How can a woman orgasm during intercourse? Is the clitoris involved?

Responding to a recent post related to female orgasm, reader Marcey wrote, “As a “lay” sex educator (pardon the pun), I talk about the legs of the clitoris embedded behind the walls of the vagina. As the first third of the vaginal walls become tight due to sexual arousal, it brings the legs closer to the penis or whatever is inserted into the vagina, thereby increasing the chances of them being stimulated enough to achieve orgasm through intercourse. I also say that only one out of five women can experience orgasm that way. Of course, I add that not being able to achieve orgasm through intercourse does not make her any less of a woman. Am I correct in my assessment of one of the ways a woman can achieve orgasm through intercourse?”

Answer:
Fantastic questions! You are absolutely correct that the clitoris has branches/legs (called “crura”) that stretch back a few inches into the body. The above diagram shows a little bit about their positioning. Although there may be some contractions during arousal, the contractions are strongest once orgasm has already been “triggered.” It is unclear exactly what it is that triggers orgasm for women during sexual excitement. It is possible that as the crura get closer to the object of choice (fingers, penis, toy) they feel more stimulated. Also, keep in mind that during sexual arousal, the crura (which are made of erectile tissue, just like the inside parts of the penis) swell and the nerves in this area may become quite stimulated, sending “pleasure” signals to the brain. It may be that women are also getting direct stimulation to the glans clitoris (the small-ish looking part one can see from the outside), and certainly other women report that fantasy or dirty talk (psychological arousal) is what really sends them over the edge to orgasm. It seems that there are many routes and we are still learning how orgasm happens for women (and men). You can learn a bit more about what we do and don’t know about female (and male) orgasm in the relatively recent book The Science of Orgasm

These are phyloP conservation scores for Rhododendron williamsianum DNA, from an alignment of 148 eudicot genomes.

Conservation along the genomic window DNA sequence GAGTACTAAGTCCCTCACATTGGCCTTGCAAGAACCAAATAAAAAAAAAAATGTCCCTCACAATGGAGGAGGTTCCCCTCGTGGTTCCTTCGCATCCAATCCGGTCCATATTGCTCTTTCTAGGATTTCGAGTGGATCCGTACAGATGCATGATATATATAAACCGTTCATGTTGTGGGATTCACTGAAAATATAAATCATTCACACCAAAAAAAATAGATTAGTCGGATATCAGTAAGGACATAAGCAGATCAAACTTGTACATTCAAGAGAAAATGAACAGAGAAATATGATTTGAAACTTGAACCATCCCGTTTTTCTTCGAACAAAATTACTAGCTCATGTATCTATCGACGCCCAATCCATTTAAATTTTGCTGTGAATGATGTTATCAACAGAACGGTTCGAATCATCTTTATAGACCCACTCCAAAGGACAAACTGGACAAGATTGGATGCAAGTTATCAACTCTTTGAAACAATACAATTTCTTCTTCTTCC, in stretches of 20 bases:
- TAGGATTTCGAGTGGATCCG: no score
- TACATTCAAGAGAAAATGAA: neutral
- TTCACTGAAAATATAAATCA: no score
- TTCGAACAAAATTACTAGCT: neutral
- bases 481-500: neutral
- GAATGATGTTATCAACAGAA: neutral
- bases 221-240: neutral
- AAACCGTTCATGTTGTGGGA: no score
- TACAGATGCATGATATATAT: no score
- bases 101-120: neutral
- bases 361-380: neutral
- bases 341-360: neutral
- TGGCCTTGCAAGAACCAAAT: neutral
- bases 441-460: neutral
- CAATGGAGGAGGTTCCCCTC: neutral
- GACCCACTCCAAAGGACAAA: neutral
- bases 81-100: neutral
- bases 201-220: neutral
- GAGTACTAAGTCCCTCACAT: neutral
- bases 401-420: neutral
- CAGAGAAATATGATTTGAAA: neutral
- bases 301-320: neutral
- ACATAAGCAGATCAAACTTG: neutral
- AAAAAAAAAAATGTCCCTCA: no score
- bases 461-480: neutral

As for figures, it is hard to know how many women “can” orgasm during intercourse versus the number that do. Some women may very well be able to have an orgasm intercourse but either don’t have a partner or perhaps they do have a partner, but they tend to stick with oral sex or hand stimulation or maybe their partner doesn’t do what they ask them to do during intercourse (or maybe they don’t know their own body well enough to ask, or simply aren’t interested in orgasm). It seems that more than half of women are capable of orgasm during intercourse, but fewer (maybe around 1/5 to 1/3 of women, depending on the age group, culture, and study) tend to report regular orgasm during intercourse. A great book for women learning to have an orgasm for the first time  – whether from intercourse, masturbation or other partner play – is Becoming Orgasmic. You can also learn more about how to have one (or multiple) orgasms in my book Because It Feels Good: A Woman’s Guide to Sexual Pleasure and Satisfaction (save money by pre-ordering your copy on Amazon).

[Above image via this site.]

About Dr. Debby Herbenick

Dr. Debby Herbenick

Dr. Debby Herbenick is a sex researcher at Indiana University, sexual health educator at The Kinsey Institute, columnist, and author of five books about sex and love. Learn more about her work at www.sexualhealth.indiana.edu.